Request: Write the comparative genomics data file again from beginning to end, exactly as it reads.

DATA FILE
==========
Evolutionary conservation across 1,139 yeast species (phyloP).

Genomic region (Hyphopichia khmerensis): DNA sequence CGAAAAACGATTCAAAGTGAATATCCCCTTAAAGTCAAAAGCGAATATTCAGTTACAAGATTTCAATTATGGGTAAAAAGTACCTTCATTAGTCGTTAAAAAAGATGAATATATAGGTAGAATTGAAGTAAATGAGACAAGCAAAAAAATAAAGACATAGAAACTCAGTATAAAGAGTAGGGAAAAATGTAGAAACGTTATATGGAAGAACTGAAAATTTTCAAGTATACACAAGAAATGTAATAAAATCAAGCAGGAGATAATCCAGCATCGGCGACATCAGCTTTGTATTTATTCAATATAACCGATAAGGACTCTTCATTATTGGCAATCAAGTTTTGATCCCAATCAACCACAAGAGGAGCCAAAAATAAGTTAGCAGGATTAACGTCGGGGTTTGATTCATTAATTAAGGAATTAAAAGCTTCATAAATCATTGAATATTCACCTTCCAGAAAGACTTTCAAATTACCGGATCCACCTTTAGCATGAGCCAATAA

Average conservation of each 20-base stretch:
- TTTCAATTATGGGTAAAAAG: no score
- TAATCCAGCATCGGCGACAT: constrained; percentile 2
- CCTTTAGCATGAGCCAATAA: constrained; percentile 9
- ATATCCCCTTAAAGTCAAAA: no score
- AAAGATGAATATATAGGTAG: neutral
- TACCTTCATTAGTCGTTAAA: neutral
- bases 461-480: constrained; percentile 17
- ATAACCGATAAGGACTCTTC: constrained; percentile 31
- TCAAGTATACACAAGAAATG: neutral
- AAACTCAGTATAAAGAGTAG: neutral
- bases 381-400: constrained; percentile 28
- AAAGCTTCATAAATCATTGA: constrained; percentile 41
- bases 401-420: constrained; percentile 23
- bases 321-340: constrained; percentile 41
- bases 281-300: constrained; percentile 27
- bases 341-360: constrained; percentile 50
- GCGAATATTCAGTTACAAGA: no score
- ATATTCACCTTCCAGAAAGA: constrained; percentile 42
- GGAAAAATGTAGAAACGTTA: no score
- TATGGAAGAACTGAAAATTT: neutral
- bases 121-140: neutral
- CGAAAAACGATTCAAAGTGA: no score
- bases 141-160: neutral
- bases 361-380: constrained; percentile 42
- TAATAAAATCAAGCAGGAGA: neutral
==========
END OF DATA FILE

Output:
Evolutionary conservation across 1,139 yeast species (phyloP).

Genomic region (Hyphopichia khmerensis): DNA sequence CGAAAAACGATTCAAAGTGAATATCCCCTTAAAGTCAAAAGCGAATATTCAGTTACAAGATTTCAATTATGGGTAAAAAGTACCTTCATTAGTCGTTAAAAAAGATGAATATATAGGTAGAATTGAAGTAAATGAGACAAGCAAAAAAATAAAGACATAGAAACTCAGTATAAAGAGTAGGGAAAAATGTAGAAACGTTATATGGAAGAACTGAAAATTTTCAAGTATACACAAGAAATGTAATAAAATCAAGCAGGAGATAATCCAGCATCGGCGACATCAGCTTTGTATTTATTCAATATAACCGATAAGGACTCTTCATTATTGGCAATCAAGTTTTGATCCCAATCAACCACAAGAGGAGCCAAAAATAAGTTAGCAGGATTAACGTCGGGGTTTGATTCATTAATTAAGGAATTAAAAGCTTCATAAATCATTGAATATTCACCTTCCAGAAAGACTTTCAAATTACCGGATCCACCTTTAGCATGAGCCAATAA

Average conservation of each 20-base stretch:
- TTTCAATTATGGGTAAAAAG: no score
- TAATCCAGCATCGGCGACAT: constrained; percentile 2
- CCTTTAGCATGAGCCAATAA: constrained; percentile 9
- ATATCCCCTTAAAGTCAAAA: no score
- AAAGATGAATATATAGGTAG: neutral
- TACCTTCATTAGTCGTTAAA: neutral
- bases 461-480: constrained; percentile 17
- ATAACCGATAAGGACTCTTC: constrained; percentile 31
- TCAAGTATACACAAGAAATG: neutral
- AAACTCAGTATAAAGAGTAG: neutral
- bases 381-400: constrained; percentile 28
- AAAGCTTCATAAATCATTGA: constrained; percentile 41
- bases 401-420: constrained; percentile 23
- bases 321-340: constrained; percentile 41
- bases 281-300: constrained; percentile 27
- bases 341-360: constrained; percentile 50
- GCGAATATTCAGTTACAAGA: no score
- ATATTCACCTTCCAGAAAGA: constrained; percentile 42
- GGAAAAATGTAGAAACGTTA: no score
- TATGGAAGAACTGAAAATTT: neutral
- bases 121-140: neutral
- CGAAAAACGATTCAAAGTGA: no score
- bases 141-160: neutral
- bases 361-380: constrained; percentile 42
- TAATAAAATCAAGCAGGAGA: neutral